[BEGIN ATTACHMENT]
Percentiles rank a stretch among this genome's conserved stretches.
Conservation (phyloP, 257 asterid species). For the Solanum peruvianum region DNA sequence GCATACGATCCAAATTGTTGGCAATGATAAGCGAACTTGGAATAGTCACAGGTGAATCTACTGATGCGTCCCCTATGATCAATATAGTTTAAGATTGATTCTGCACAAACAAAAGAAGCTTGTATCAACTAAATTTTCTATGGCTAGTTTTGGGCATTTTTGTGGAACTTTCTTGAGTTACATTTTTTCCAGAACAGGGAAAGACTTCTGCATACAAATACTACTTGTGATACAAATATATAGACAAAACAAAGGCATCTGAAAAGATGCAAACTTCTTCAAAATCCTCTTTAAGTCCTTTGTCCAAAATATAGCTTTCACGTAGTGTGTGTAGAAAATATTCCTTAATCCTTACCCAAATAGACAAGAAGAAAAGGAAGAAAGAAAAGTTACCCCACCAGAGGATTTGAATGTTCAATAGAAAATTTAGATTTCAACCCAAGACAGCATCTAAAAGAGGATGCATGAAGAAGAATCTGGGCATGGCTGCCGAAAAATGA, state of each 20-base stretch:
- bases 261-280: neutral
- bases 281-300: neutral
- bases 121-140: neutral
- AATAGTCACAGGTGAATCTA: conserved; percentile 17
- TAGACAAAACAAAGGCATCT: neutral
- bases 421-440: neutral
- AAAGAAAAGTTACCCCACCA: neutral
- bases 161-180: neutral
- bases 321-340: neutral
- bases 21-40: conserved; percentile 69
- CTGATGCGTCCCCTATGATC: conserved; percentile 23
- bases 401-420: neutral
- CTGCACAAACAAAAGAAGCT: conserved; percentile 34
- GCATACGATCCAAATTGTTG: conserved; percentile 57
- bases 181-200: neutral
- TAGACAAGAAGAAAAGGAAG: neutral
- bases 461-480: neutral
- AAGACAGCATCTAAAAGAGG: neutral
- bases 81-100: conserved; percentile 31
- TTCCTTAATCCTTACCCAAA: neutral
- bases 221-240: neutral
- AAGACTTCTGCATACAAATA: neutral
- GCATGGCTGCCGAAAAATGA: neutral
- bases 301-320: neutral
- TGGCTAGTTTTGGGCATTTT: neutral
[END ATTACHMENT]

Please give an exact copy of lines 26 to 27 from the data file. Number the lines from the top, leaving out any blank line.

- bases 301-320: neutral
- TGGCTAGTTTTGGGCATTTT: neutral